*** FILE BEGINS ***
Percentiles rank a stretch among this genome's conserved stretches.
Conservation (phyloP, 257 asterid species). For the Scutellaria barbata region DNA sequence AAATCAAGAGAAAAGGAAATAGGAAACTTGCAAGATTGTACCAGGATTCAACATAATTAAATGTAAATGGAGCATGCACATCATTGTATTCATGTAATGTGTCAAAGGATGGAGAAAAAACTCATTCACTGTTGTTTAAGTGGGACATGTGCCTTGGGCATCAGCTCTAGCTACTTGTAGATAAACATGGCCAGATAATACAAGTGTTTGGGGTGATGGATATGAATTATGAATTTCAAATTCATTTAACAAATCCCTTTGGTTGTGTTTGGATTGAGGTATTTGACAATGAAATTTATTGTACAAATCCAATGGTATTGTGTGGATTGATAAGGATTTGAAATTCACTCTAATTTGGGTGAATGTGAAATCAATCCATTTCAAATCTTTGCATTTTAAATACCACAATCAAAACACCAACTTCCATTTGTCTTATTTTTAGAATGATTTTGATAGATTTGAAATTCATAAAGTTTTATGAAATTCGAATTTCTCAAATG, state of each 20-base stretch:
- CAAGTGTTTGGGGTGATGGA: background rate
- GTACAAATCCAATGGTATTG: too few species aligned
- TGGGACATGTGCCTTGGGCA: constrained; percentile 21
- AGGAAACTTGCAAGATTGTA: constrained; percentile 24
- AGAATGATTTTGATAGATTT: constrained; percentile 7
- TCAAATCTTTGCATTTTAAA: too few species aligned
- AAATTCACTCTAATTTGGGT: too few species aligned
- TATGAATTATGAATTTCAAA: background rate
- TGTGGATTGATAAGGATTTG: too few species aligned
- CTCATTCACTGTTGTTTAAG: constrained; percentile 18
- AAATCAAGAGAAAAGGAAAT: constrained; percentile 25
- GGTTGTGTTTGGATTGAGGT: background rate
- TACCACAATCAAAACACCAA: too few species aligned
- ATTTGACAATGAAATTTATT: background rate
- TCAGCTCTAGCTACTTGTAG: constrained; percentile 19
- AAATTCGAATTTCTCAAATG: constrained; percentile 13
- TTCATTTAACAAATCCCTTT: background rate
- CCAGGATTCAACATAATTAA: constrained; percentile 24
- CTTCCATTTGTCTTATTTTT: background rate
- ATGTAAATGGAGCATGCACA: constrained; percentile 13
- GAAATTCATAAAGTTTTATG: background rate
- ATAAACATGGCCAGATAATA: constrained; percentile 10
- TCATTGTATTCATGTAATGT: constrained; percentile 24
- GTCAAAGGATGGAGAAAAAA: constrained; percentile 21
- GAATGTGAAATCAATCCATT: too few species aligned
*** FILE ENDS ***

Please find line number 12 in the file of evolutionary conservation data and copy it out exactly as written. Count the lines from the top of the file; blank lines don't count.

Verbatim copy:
- CTCATTCACTGTTGTTTAAG: constrained; percentile 18